How well do you know your Clemson football?

How well do you know your Clemson football?


How well do you know your Clemson football?


As most of you know, or at least I assume you do, Clemson football began in 1896. The Tigers first game was played on October 31, 1896 in Greenville, S.C.

Clemson defeated Furman, 14-6 that afternoon. It was the first time many of the Clemson players had seen a full-sized football field. Charlie Gentry is credited with scoring the Tigers’ first touchdown.

Since that fall afternoon nearly 122 years ago, Clemson has become one of the top 20 programs in the history of college football. The Associated Press recently ranked Clemson’s football program No. 19 in its all-time poll.

The history of Clemson football is too rich and historic to put down in this place. However, I can give you some of the nuggets of what made most of you become avid Clemson Tiger fans.

Through the years, Clemson has owned rival South Carolina. The Tigers have a 69-42-4 record against the Gamecocks. The 69 wins represent the most against any team Clemson has played.

The two teams meet for the first time on November 12, 1896. The Gamecocks beat Clemson 12-6 in Columbia. Most of the first 57 meetings in the series were played on a Thursday every October in Columbia during the South Carolina State Fair. The game became known as Big Thursday.

Through the years, Clemson has owned rival South Carolina. The Tigers have a 69-42-4 record against the Gamecocks. The 69 wins represent the most against any team Clemson has played.

The Tigers have currently won four straight over South Carolina and a win this year will mark the first time since 1940, Clemson has won five straight in the series. The Tigers own the longest win streak in the series with seven straight wins from 1934-’40.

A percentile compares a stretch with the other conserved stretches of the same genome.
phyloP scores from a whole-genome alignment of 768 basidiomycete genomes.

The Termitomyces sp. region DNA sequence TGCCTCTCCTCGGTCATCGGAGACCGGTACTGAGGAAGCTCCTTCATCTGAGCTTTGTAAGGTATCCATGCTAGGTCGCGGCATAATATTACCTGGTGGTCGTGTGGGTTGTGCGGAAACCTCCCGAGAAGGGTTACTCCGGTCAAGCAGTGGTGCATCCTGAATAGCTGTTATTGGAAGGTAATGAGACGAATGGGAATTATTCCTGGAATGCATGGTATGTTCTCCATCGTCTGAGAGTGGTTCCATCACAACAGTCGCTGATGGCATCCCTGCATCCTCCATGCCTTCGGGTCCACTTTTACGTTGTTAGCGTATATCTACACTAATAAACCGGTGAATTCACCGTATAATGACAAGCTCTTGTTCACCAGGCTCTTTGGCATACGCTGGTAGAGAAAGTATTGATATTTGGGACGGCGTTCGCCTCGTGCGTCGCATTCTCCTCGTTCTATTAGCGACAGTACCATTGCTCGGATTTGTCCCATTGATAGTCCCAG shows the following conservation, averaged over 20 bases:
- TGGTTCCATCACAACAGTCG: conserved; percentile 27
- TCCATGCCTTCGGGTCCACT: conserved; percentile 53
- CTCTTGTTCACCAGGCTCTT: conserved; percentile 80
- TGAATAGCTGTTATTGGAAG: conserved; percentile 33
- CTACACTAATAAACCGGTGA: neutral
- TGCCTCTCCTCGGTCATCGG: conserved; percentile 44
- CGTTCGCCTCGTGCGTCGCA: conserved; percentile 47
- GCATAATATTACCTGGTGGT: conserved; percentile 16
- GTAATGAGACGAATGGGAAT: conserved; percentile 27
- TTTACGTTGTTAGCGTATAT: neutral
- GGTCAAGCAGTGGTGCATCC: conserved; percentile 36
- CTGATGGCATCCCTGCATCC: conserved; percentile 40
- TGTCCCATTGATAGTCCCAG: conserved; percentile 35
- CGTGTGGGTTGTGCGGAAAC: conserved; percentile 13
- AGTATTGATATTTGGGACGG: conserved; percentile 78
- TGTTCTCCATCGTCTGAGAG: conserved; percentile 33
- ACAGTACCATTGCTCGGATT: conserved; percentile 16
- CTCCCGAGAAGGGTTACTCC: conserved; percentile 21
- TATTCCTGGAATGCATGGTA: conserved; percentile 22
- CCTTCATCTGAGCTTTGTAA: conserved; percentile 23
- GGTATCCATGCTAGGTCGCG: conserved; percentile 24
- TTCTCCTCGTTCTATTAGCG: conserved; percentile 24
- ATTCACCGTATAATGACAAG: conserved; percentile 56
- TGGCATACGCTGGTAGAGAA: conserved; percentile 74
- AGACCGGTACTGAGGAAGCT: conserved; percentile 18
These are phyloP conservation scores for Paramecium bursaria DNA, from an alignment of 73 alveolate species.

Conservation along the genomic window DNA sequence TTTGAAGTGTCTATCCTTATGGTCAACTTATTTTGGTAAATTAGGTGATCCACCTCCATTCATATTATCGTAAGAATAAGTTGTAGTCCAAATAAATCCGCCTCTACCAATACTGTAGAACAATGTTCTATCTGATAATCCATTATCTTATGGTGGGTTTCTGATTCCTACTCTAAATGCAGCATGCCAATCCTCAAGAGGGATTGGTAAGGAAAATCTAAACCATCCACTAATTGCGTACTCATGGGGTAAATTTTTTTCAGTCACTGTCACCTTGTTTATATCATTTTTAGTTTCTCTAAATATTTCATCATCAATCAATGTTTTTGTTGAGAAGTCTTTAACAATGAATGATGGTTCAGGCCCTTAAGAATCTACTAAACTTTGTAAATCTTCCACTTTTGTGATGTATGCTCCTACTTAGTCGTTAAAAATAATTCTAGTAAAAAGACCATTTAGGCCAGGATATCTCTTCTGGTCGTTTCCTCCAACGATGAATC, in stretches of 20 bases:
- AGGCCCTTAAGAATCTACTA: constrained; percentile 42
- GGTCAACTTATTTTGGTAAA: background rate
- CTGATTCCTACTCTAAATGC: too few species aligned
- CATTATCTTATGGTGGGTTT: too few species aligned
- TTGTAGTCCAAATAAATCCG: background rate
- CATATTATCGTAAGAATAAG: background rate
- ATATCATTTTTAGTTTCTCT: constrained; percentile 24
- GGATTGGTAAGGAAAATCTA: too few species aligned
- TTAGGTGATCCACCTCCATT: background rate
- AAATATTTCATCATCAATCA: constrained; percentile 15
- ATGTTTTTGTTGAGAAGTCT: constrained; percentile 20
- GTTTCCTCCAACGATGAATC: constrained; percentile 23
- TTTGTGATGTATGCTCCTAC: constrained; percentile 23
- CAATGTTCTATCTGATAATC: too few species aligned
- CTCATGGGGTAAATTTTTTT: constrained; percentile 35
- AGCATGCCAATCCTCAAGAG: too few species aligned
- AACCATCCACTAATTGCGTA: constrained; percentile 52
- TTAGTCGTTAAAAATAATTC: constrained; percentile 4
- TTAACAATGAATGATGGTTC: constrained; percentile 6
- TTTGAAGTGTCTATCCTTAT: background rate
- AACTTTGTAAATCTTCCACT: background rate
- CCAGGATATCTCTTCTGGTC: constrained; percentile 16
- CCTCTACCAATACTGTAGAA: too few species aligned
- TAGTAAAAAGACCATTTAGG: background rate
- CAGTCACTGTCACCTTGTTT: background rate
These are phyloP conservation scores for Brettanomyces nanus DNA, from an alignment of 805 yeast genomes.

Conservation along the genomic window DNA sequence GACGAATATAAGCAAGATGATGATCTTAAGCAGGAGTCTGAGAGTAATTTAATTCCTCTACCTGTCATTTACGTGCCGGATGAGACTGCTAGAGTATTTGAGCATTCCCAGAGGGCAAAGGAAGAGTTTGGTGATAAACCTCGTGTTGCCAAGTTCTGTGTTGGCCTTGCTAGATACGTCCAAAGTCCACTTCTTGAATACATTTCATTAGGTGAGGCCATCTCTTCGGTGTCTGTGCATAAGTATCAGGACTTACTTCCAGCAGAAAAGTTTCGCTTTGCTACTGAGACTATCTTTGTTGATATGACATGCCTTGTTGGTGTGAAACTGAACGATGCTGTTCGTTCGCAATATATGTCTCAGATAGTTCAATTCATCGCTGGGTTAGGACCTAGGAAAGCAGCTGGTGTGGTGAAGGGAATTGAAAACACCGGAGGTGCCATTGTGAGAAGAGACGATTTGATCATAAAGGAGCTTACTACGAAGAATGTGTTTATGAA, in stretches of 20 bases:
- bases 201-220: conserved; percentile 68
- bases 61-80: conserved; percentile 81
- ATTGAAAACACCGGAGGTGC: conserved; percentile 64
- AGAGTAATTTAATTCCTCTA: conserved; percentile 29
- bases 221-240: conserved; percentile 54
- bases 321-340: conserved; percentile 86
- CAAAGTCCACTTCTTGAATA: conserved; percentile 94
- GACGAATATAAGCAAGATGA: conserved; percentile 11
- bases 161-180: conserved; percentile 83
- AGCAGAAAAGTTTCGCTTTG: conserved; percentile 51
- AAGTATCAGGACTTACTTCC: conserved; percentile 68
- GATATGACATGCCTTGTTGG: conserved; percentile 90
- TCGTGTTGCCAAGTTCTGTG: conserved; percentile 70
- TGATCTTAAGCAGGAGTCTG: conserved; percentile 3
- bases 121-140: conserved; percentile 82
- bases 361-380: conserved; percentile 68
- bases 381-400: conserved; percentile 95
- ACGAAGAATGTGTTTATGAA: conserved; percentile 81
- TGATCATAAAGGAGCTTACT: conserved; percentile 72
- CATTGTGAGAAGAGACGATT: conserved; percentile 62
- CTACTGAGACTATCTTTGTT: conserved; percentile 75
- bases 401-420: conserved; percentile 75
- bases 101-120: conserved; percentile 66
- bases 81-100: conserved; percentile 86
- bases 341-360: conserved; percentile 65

John Heisman, for whom the famous trophy is named for, was hired to be Clemson’s head coach on December 8, 1899. Under his direction Clemson won its first championship in his first year and went 6-0 overall. He also led Clemson to conference championships in 1902 and 1903.

On October 16, 1931, Clemson suffered a surprising 6-0 loss against The Citadel in a game played in Florence, SC. After the game, coach Jess Neely, Captain Frank Jervey, and others met in a car outside the stadium to discuss ways Clemson could help its football program get back on track. The meeting got the ball rolling towards the establishment of the IPTAY – I Pay Ten A Year — Club.

The Tigers accepted a bid to play in the Cotton Bowl on December 8, 1939. It was Clemson’s first postseason bowl game appearance. Clemson did meet Cumberland in a postseason “Championship of the South” game in 1903, but it was not considered an established bowl.

Banks McFadden was named a first-team All-American by AP and a third-team selection by UPI on December 15, 1939. He was the first Clemson player honored by the AP. Later that year he was named the Nation’s Most Versatile Athlete for 1939. Earlier in the year he had led Clemson to the 1939 Southern Conference Championship in basketball, still the only postseason basketball championship in Clemson history.

Frank Howard coached and worked at Clemson for 43 years, 30 as the head football coach, and was an assistant coach on the 1939 team that played in Clemson’s first bowl game, the 1940 Cotton Bowl Classic.

On January 1, 1940, in Clemson’s first bowl appearance, the 12th-ranked Tigers defeated No. 11 Boston College, 6-3. Charlie Timmons scored the game’s lone touchdown from two yards out and rushed for 115 yards. Banks McFadden keyed the defense with four pass deflections and also averaged 43 yards per punt. Boston College drove to the Clemson eight with three minutes left, but Shad Bryant and McFadden knocked away third and fourth-down passes to save the day for the Tigers.

Led by head coach Fran Howard, the Tigers won the Gator Bowl by a 24-23 score over Missouri on January 1, 1949. Clemson closed the season with a perfect 11-0 record, the only team in college football with 11 wins that year and one of just three with a perfect record. Notre Dame and Michigan were both 9-0-0 that season, but did not play in a bowl game.